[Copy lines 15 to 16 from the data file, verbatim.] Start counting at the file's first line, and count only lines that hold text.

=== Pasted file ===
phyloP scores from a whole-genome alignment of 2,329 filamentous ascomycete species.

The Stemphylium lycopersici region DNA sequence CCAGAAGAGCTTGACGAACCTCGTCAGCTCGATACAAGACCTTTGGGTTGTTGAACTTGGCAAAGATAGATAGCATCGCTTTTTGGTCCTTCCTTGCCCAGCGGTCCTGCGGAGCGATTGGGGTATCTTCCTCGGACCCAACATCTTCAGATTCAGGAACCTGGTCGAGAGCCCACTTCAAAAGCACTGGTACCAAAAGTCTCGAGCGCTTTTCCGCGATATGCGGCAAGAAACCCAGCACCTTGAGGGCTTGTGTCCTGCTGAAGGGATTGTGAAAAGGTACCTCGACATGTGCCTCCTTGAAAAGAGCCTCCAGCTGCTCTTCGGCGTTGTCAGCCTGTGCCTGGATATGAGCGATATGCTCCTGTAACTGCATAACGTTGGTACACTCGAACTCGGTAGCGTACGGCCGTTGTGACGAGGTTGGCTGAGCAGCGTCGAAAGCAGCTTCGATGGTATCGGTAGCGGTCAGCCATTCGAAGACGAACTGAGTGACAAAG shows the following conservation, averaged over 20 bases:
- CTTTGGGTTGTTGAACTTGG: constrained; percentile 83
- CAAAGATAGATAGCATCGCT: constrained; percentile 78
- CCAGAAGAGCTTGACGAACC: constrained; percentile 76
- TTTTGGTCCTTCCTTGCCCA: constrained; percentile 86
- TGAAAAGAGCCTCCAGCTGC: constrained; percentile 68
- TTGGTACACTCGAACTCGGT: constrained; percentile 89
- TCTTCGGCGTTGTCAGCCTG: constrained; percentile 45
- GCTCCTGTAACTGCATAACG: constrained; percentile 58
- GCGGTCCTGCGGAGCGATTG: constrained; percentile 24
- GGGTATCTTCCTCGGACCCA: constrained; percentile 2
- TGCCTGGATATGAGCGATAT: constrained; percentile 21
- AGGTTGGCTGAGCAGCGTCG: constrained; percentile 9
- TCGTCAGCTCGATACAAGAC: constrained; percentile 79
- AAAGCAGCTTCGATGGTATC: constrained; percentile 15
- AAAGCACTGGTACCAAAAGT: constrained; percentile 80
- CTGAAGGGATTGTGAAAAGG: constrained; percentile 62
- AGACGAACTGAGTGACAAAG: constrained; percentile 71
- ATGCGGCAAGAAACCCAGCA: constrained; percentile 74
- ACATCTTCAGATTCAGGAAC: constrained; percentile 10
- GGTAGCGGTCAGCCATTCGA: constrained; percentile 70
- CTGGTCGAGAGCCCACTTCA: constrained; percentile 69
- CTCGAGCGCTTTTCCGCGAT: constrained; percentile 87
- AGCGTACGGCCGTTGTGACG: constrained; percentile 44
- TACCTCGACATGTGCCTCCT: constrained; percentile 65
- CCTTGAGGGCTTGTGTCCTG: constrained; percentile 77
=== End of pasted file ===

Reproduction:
- TCGTCAGCTCGATACAAGAC: constrained; percentile 79
- AAAGCAGCTTCGATGGTATC: constrained; percentile 15